As general commentary, I must say I'm a little tired of the autistic/asperger's person as focal character in recent SF, though I've read a number of pieces where it was very well done ("Inappropriate Behavior" by Pat Murphy comes to mind), but I'm assuming it's a phase and this too will pass before it drives me to distraction.  I'm also a bit done with the India/Nepal stuff viewed through the western lens (Ian McDonald comes to mind, though he's not alone in this sandbox), but that's neither here nor there. 

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Anarkey

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Reply #67 on: October 05, 2007, 03:29:46 PM
I agree.  I love seeing a Nancy Kress or Resnick piece is up, but I REALLY get excited when it's a story from someone I've never heard of.  It's exciting to have no idea what I'm in store for, and I like that Steve has good taste so I know it probablly won't be a dud.  In general I think EP brings a good deal of diversity to the table and I love that, but the more new names/styles and ideas the better!

I'd like to second (or third) this sentiment.  Although I love the stories from well-established authors, the ones that really stay with me (and my hard drive) are the ones by people I'd never read before (some people I'd heard good things about, but hadn't gone the extra step of reading their stuff).  Among the authors Escape Pod has introduced me to are: Sarah Prineas, Greg Van Eekhout (though maybe I'd already read his "Tales from the City of Seams" when I heard his "Airedale" here...I can't recall), Samantha Henderson and Sue Burke.  I also discovered some great new authors (such as Rachel Swirsky, Ann Leckie, Cat Rambo and Katherine Sparrow) through the Escape Pod Flash Contest.  I know it's not Escape Pod's stated goal to bring new authors to me, but I love it best when it does.  My amazing new authors itch doesn't get scratched a lot of other places, and I'm happy when it does here, especially since, as goatkeeper says, Steve's picks on less-widely-read authors are more often hits than misses for me.

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startrek.steve

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Reply #68 on: October 05, 2007, 06:53:29 PM
EP125: End Game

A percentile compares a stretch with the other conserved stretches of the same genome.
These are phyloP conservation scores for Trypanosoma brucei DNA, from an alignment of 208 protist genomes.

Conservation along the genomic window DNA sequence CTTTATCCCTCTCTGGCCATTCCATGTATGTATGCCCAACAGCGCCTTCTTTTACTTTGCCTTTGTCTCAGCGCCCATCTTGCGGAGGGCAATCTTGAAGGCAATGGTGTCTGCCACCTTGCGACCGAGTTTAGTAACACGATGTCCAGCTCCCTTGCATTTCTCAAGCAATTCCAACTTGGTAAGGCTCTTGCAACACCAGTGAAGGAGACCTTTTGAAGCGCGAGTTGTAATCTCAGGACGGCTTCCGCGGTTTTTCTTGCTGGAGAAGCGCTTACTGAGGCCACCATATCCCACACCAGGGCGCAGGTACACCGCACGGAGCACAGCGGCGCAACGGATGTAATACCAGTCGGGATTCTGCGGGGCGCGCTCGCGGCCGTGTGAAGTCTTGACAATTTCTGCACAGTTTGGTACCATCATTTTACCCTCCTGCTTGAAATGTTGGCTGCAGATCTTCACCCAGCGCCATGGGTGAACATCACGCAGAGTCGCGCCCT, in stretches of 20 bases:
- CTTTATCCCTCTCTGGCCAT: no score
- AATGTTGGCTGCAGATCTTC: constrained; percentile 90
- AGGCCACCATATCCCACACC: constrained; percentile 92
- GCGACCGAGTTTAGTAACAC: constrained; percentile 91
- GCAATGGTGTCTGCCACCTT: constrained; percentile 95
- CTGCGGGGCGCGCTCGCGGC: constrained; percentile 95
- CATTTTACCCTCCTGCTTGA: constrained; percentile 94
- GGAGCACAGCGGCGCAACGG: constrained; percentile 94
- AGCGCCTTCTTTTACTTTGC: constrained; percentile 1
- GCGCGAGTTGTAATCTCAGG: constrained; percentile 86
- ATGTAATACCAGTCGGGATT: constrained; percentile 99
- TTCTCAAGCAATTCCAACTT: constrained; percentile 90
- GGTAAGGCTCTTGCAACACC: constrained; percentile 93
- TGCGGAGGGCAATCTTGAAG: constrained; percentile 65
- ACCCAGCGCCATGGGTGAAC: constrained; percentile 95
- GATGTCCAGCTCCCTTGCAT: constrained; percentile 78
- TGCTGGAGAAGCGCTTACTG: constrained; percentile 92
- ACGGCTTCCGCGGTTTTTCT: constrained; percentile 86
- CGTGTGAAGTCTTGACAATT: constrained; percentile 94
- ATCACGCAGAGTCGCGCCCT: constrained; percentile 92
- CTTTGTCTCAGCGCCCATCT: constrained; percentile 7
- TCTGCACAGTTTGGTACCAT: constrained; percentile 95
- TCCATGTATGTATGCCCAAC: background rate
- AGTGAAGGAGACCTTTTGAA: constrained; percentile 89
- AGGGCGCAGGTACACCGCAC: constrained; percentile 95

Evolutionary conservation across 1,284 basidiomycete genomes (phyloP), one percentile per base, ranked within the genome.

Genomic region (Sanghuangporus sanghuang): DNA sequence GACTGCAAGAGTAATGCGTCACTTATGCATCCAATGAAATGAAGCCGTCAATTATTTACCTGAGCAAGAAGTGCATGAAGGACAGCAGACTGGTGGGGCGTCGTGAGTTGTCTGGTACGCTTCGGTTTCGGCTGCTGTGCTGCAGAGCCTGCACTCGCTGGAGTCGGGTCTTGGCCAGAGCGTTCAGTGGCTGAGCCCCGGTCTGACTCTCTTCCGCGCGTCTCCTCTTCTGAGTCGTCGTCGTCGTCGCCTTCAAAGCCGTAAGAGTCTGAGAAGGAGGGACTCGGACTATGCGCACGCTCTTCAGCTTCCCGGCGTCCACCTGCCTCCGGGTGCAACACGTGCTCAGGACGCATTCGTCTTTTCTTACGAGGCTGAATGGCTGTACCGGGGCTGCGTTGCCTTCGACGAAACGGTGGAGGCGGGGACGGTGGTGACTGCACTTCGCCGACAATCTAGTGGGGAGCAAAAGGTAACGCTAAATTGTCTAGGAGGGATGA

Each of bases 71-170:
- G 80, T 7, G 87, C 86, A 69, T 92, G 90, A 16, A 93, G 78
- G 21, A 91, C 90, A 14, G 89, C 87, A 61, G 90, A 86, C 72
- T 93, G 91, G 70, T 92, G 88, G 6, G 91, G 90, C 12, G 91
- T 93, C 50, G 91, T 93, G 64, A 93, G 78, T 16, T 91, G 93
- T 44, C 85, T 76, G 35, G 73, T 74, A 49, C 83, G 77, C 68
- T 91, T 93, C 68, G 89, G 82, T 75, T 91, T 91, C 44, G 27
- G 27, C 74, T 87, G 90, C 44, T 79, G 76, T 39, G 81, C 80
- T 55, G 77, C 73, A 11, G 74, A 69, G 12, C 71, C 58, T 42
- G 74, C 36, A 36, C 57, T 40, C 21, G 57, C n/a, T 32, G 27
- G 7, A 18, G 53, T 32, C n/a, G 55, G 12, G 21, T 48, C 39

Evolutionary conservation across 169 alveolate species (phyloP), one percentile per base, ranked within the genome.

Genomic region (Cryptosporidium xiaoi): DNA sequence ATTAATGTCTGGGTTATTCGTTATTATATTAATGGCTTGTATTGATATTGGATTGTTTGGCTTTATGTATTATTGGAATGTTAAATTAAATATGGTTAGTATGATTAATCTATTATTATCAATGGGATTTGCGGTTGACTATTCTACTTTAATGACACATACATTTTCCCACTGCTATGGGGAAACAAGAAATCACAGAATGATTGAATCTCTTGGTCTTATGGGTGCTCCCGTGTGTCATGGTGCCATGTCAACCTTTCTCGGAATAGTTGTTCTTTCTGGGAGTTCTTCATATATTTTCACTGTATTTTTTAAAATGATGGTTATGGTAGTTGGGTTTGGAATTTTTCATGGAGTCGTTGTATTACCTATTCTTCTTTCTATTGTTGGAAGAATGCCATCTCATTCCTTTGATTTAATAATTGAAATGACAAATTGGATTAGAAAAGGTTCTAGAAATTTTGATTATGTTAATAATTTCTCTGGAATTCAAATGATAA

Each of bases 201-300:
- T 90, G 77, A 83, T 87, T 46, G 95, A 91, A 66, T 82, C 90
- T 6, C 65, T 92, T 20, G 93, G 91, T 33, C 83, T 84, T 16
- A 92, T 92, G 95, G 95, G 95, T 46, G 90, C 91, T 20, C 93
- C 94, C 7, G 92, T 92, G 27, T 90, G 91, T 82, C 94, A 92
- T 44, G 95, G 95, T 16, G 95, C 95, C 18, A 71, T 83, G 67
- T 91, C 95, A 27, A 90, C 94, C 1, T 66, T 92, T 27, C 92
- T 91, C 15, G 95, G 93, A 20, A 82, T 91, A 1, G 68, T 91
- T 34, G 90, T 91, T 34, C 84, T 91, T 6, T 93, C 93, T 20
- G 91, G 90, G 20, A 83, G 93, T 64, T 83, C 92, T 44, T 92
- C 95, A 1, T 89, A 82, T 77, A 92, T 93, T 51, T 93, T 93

By Nancy Kress.
Read by Stephen Eley.
First appeared in Asimov’s Science Fiction, April 2007.



Really good story, edge of the seat job, kind of reminded me of a Tv SciFi show I saw last year, cant remember the name, about this guy who discovered violence in the world, was a virus, and discovered a cure for it, and dumped the cure in the drinking water everywhere, after a year, he discovered it also caused something like Alzheimers, and the whole world died.



Jhite

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Reply #69 on: October 06, 2007, 12:59:34 AM
The is a well written story.  The plot is believable and the characters seem real.  I think the conversation with Alan while playing chess, although it gives us some depth to the characters, was unnecessary.  I believe, IMHO, that it would have been better to have give more detail at the reunion, maybe even a quick flash back, to them playing chess showing that they had a relationship, but oterwise I don't think that it added enough to the story to have been given the time it was given. 

Otherwise I had no problems with this piece.


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wonderosity

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Reply #70 on: October 06, 2007, 04:16:29 PM
Wow, never thought of the 'down' side of having more focus (something I lack big time.)  Still, I think it would be help me to take a leeetle bitsy blue 'focus' pill  :)
Was also a great story for me, and interesting timing, as I have started to add many 'force focus' type applications to my computer (Macminder, Think, TimeOut, PageAddict, etc).  Sometimes I really would like the option of being distracted *taken away* from me by force...but this adds a new thoughtful twist to that desire.
Thanks again!
-Leif


milo